1)  You can inform the non-contracted patient that they must pay for their care at the time of service and they can be reimbursed by their insurance company.  This is the best way to go but many people don't like it because they say they would rather send a claim and get some sort of payment from the insurance company.  Well, look at what you said, and I hear it all the time, "We have to fight to get our money from the insurance company "  This is because you are making a freedom of choice decision to do this and when you do, there are consequences of your actions.

2)  You can place the payment issue with the patient because this is their problem, which is to resolve their debt with you.  You aren't getting anywhere with the insurance simply because they don't have to answer to you.  What they paid may be all they are required to pay.  The balance may be the patient's responsibility to pay.  The right of appeal rests with the patient, not you.

So, how you want to resolve these claims issues is up to you.

Steve Verno
January 4, 2007 @ 1:21 PM Reply  |  Email Friend   |  |Print  |  Top

To add to what I just said, I hear all the time that asking a patient to pay, before they are seen, drives the patient away.  I tend to disagree on this but, it is true for those patients who will end up not wanting to pay their bills.  They will walk out and find a doctor who will not verify insurance, educate the patient on their financial requirements and demand payment at the time of service.

I have to have an MRI done tomorrow.  The MIR company just called me.  She contacted my insurance, they told her I have a deductible I must still meet and they know my health insurance will pay 80%, so they told me what I have to bring in tomorrow.  As someone who pays their medical bills, not just as a person that is a medical biller, I have no problems in paying what I owe.  Afyter all, if I am told I have a $15 co-pay or a $200 deductible, why should I complain about paying?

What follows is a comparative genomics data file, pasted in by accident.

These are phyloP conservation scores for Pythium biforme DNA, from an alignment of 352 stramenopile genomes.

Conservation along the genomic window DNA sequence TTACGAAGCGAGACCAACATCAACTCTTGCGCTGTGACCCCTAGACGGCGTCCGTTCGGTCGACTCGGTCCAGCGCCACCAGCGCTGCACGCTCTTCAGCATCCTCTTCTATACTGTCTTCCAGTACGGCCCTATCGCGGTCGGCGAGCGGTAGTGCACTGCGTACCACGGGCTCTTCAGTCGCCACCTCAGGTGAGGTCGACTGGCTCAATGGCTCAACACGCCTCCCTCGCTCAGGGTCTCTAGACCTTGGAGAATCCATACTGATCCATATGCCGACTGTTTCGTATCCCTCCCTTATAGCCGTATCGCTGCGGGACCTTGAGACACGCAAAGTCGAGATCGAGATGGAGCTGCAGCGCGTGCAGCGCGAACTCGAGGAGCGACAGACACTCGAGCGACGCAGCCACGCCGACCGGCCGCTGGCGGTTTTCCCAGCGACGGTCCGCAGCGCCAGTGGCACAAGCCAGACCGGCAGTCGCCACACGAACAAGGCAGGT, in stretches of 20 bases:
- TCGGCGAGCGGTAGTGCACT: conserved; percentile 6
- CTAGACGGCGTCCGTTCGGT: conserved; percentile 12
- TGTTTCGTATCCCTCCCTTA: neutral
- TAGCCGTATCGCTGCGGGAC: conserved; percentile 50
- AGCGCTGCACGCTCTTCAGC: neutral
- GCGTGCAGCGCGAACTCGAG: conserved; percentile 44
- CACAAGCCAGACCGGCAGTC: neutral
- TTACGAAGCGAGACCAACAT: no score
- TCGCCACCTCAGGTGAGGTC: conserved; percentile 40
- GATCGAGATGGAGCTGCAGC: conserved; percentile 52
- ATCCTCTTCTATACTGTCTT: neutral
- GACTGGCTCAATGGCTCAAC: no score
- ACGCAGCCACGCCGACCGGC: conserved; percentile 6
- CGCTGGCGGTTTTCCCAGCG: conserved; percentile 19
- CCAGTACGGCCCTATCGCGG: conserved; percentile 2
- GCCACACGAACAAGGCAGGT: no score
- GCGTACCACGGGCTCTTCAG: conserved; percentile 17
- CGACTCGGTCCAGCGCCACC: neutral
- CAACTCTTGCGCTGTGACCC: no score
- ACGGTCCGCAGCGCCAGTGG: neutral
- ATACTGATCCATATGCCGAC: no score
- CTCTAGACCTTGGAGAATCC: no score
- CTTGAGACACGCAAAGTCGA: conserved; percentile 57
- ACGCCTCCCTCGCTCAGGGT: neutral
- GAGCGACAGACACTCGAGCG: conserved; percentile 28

The people you meet who will intimidate you, become beligerent and yell and scream about paying are those who will not pay no matter what.  So, let them walk.  If I can pay my medical bills, and I am unemployed and money is tight with me, so can they.

Lucretia
April 2, 2008 @ 6:27 PM Reply  |  Email Friend   |  |Print  |  Top

a RAP-Clause is when a patient goes to an in-network facility and is treated by a physicain that is not part of their network, the insurance company will pay the claims at a higher level. so if your network was PHCS and the facility was contracted, but your Anesthesiologist was not. The physican would call the insurance and inform them that the facility is in network please reprocess the claim under the "RAP CLAUSE". You will be paid the in-network benfit and take a discount and bill the patient for what the insurance tells you is the patient balance.

Joann
June 8, 2012 @ 1:05 PM Reply  |  Email Friend   |  |Print  |  Top

Can you give provide me documentation or tell me were I can locate infromation on the wrap-clause.  I am currently fighting my insurance company to pay an out of network anesthesia bill. The surgen and facility is in network.

tj
June 10, 2013 @ 4:51 PM Reply  |  Email Friend   |  |Print  |  Top

it is a RAP clause or RAPLE clause. It stands for Radiology, Anesthesiology, Pathology, Lab & ER Doctors. These are ancillary providers that you cannot pick even @ a In Network Facility & with a Participating Surgeon. Most iinsurances have these clauses availalbe but it depends on the type of policy you have. Not all do, such as Self funded plans, unions, & governmental plans. You can call your insurance explain if you went to a Participating Surgeon & Facility that you do not have control over the ancillary providers @ that facility & they can confirm if you have this clause on your plan. Another clause to look for is balance billing clause, for the balalnce between the billed amount and the allowed amount that your insurance chooses that out of netwrk providers can bill you becasue they have no contractual obligation to adjust it off.